Law is a system of rules that a society or government develops in order to deal with crime, business agreements and social relationships.
Law can be made by a group legislature or by one legislator, resulting in statutes; by the executive through decrees and regulations; or established by judges through precedent, usually in common law jurisdictions.
Property laws govern ownership and possession of land, personal property and intangible rights such as stocks and shares. Real property includes land, buildings, vehicles and other physical objects, while personal property includes movable goods like computers, jewelry or intangible rights such as bank accounts and shares.
Criminal laws protect against the theft, murder, and other crimes. They also help to protect people from being harmed physically or by the dissemination of false information about themselves, such as defamation.
Contract laws regulate the sale of goods, services and other things of value, such as contracts to buy or sell a car. These laws are designed to ensure that people follow their own or others’ contracts, and that they pay for services or goods as agreed upon.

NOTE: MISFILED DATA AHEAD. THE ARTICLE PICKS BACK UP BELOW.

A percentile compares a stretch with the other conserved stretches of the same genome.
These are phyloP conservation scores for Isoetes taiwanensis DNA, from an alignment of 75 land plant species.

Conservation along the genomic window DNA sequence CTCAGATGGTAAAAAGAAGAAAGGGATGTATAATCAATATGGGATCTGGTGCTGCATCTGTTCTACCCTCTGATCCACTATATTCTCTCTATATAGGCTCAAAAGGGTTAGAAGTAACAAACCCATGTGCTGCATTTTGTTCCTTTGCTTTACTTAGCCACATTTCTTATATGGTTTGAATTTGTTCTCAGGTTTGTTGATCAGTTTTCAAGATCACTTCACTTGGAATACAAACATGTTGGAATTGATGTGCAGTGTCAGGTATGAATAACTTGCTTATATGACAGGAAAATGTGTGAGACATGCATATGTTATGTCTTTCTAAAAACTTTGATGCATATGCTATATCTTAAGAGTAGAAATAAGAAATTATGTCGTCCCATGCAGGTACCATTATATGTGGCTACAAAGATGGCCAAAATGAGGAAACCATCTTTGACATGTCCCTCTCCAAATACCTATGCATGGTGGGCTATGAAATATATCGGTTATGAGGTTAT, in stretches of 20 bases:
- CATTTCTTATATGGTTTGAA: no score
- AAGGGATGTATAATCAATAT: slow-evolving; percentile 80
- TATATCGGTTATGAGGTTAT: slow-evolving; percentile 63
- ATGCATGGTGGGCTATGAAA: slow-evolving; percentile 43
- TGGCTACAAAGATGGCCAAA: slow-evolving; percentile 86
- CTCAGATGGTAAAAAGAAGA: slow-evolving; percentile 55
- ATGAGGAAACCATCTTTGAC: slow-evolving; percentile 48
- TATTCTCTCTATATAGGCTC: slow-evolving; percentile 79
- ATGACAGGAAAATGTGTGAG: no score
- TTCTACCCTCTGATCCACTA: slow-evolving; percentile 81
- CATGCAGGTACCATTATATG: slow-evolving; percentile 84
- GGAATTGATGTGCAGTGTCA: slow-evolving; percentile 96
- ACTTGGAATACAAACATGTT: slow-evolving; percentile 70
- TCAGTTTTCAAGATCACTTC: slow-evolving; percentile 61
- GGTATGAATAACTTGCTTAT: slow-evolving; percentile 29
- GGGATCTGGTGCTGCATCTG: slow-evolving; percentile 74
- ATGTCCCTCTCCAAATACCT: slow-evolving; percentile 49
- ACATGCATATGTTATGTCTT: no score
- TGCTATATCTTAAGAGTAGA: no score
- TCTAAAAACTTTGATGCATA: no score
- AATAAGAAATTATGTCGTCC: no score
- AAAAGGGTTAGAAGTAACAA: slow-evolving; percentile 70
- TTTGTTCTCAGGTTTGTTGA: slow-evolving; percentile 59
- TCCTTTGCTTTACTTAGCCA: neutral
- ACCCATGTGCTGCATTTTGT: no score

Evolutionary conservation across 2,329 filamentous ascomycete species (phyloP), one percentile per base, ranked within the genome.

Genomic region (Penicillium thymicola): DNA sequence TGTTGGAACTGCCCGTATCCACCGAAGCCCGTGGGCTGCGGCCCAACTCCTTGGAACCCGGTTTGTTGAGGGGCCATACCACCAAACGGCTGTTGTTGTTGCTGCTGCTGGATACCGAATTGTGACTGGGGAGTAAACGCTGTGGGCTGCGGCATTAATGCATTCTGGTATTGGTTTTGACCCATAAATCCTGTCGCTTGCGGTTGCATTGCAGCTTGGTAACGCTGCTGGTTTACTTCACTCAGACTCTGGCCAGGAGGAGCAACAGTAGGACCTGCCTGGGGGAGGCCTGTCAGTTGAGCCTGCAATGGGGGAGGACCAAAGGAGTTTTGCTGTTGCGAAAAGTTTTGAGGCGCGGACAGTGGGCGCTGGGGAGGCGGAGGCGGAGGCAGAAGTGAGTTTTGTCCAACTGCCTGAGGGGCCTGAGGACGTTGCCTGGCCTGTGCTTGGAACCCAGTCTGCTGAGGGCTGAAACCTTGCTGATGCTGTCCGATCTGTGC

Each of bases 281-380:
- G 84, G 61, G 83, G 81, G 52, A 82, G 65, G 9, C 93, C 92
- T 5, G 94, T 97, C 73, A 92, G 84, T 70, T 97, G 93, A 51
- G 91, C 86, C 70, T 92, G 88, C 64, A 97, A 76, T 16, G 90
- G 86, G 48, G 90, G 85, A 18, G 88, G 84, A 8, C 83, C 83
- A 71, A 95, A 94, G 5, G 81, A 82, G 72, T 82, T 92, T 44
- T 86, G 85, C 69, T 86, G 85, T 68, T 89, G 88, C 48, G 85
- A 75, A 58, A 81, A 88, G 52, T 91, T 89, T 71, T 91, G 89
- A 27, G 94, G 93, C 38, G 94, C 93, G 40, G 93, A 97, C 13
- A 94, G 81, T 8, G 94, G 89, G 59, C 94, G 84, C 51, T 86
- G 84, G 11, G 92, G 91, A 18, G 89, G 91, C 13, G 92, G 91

Tort law deals with damages for harm caused by someone else’s actions, such as in a motor accident or a crime. It is designed to compensate people for losses incurred as a result of their own negligence or the actions of others, such as in defamation cases.
The Rule of Law serves the purpose of keeping peace, maintaining the status quo, preserving individual rights, protecting minorities against majorities and promoting social justice. Some legal systems do better than others at achieving these goals, depending on the culture and context in which they operate.